The thought of undergoing a surgical procedure at hospital is enough to cause anyone a certain amount of stress. Usually that stress is alleviated by the knowledge that you will be well cared for and that the doctors and medical staff responsible for your care are both experienced and professional.
Mistakes can happen during any surgical procedure, and whilst a mistake does not necessarily mean that a medical negligence claim can be made, it increases the likelihood of one.
Certain factors must be considered before a claim for negligent surgery can be made, including the risks that you were or were not warned about before surgery; whether or not the surgery carried out was exactly that which you were expecting, and so on.
Our Medical Negligence team is experienced in handling compensation claims arising out of negligent surgery – whether that be the surgery itself or the consent process in the build-up to the surgery. We will be happy to talk to you about your experiences and we will give you our opinion as to your potential claim’s prospects of success.
Below you will find a list of just some of the types of medical negligence claims arising out of surgery that our Medical Negligence team will be able to assist you with, and elsewhere on this page you will find links to a more detailed description of each of them and more besides:
- Wrong site surgery – Despite the fact that there is usually a large arrow marked in black pen pointing the surgeon to the correct location for the impending surgery (although it has been known for the arrow to be in the wrong place!), sometimes the wrong area is operated upon (for example the wrong finger or the wrong foot). The Defendant doctor or Trust would be very hard pushed indeed to come up with a reasonable defence to a medical negligence claim arising out of such a mistake.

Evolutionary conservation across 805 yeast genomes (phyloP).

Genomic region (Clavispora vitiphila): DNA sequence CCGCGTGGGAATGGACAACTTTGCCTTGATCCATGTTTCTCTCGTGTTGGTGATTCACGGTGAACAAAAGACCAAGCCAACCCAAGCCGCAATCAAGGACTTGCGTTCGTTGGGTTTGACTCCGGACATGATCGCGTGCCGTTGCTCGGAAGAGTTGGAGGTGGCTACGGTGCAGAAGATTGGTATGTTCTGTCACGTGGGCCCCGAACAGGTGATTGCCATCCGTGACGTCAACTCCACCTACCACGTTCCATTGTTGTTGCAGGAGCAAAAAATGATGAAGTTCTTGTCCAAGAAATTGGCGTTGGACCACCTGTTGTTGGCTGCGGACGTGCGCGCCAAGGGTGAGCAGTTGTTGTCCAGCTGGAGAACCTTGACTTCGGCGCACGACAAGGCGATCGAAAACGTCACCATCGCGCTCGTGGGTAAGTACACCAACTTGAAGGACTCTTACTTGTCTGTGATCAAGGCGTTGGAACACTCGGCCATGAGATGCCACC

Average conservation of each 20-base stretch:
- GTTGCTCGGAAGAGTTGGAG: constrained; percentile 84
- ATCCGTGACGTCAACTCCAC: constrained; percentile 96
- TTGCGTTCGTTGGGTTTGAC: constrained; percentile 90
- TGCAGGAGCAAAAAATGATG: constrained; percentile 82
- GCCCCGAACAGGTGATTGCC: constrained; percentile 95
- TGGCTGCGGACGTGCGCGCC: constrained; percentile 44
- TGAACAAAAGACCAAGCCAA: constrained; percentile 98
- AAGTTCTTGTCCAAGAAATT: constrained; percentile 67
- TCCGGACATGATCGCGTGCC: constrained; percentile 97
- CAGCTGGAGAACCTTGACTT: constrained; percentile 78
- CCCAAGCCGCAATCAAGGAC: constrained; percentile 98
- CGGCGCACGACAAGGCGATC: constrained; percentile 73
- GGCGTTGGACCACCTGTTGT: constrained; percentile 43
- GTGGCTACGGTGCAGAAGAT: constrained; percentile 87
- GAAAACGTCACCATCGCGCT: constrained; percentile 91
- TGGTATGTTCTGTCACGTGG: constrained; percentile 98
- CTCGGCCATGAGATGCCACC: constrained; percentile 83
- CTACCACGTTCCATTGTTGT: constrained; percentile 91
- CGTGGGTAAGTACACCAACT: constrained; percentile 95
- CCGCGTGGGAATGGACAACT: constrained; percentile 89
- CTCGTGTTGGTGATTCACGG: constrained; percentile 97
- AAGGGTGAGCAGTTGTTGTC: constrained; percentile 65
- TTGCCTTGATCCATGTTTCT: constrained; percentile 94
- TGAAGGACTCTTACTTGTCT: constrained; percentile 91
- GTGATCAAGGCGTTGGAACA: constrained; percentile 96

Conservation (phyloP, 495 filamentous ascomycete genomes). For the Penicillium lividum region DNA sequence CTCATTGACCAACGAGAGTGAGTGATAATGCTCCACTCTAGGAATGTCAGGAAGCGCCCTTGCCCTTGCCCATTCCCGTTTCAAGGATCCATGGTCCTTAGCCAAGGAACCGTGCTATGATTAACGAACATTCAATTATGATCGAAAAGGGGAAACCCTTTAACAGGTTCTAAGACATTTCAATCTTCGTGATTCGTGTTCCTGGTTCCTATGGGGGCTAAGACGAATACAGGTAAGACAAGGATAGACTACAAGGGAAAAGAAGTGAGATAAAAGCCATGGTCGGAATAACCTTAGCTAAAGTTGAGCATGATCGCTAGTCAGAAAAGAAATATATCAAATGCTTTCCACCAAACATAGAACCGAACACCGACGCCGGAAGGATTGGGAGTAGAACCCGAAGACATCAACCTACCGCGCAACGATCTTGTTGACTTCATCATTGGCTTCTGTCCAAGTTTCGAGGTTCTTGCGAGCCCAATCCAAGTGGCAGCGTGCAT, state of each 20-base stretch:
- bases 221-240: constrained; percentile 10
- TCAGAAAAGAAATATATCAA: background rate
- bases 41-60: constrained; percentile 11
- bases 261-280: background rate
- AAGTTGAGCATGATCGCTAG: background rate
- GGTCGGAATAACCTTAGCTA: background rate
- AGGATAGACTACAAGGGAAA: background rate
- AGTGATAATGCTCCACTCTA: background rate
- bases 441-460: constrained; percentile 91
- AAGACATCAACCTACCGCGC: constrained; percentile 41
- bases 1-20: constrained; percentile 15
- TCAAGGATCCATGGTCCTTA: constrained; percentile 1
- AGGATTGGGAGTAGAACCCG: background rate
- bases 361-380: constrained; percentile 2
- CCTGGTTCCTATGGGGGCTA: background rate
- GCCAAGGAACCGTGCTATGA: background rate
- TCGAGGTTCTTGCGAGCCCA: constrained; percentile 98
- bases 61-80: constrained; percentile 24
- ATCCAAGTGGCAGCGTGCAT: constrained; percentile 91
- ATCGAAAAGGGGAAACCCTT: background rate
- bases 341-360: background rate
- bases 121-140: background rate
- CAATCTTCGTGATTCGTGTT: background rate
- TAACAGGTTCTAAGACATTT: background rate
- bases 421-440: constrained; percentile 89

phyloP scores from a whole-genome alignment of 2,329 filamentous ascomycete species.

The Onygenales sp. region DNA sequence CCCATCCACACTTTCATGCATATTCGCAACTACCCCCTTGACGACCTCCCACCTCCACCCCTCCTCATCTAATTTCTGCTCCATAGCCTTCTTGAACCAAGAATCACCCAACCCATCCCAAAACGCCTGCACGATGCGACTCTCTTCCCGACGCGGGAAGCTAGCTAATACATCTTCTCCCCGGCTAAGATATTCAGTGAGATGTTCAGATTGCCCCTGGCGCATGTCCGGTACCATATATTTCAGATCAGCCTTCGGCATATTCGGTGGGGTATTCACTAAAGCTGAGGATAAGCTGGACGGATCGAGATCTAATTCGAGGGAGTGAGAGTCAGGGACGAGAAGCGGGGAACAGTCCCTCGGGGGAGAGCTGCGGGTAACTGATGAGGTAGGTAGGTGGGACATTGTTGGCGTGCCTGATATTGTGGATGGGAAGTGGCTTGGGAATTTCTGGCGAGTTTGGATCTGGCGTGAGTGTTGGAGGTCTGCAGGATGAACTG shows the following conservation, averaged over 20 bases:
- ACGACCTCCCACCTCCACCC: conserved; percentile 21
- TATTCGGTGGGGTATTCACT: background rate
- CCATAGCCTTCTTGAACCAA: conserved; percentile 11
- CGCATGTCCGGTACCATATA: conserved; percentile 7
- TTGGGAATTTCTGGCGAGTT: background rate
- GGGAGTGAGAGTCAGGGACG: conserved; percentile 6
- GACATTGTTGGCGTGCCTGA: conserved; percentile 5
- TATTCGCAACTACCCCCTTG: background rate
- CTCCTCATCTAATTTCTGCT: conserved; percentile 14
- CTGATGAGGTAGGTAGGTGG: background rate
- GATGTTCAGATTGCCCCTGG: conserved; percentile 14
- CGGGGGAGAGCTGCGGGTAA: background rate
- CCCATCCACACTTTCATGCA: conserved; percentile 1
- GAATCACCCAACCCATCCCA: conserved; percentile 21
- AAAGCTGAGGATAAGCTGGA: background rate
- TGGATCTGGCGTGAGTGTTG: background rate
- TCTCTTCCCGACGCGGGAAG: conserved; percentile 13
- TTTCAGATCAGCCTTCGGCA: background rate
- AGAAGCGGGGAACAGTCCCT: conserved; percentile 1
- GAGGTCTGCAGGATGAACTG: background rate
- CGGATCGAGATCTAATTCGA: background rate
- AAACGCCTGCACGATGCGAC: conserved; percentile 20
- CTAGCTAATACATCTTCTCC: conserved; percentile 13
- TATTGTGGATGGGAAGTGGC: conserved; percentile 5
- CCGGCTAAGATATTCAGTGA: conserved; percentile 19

- Bunion surgery – For example, chronic pain following bunion surgery due to the fact that the screw inserted into the foot is of an incorrect length, or has been put in at the wrong angle or in the wrong place.
- Nerve damage following surgery – For example, damage caused to the femoral nerve during hysterectomy, kidney transplant, cystectomy (ie. removal of all or part of the bladder) or colorectal surgery. Such damage can lead to long term numbness in the patient’s legs as well as a loss of strength.
Our Medical Negligence team at Metcalfes is experienced in handling claims for clients who have sustained injury as a result of negligent surgery. So, if you or someone you know has suffered such an injury then contact us today for a free, no obligation consultation.
Contact our team to discuss your potential claim by email or call 0117 929 0451
Negligent Surgery FAQs
What policies are in place to prevent retained swabs after surgery?
The policies and procedures that each NHS Trust has in place will almost certainly include the following:
- Written procedures to account for all swabs used during births and also during the stitching of perineums following tears or episiotomies.
- Training of all staff including support, midwifery and obstetrics on the counting procedure in place.
- Ensuring the midwives and obstetricians are aware of their responsibility for recording the swab count in the notes
- Risk assessing all materials used and considering the use of x-ray detectable swabs.
- Making sure that all incidents of retained swabs are reported appropriately
If these procedures are not followed and swabs are left behind, the NHS trust will struggle to defend its position as the staff failed to follow the procedures in place. The NHS has paid out £3 million in compensation in 10 years (2000 to 2010) to women with retained swabs following the use of maternity services. The good news is that year on the year the number of incidents of this nature are reducing due to the implementation of these processes.
If you would like some more information about this article or if you would like to speak to someone in our medical negligence team, please call us on 0117 239 8012 and we’d be happy to help you.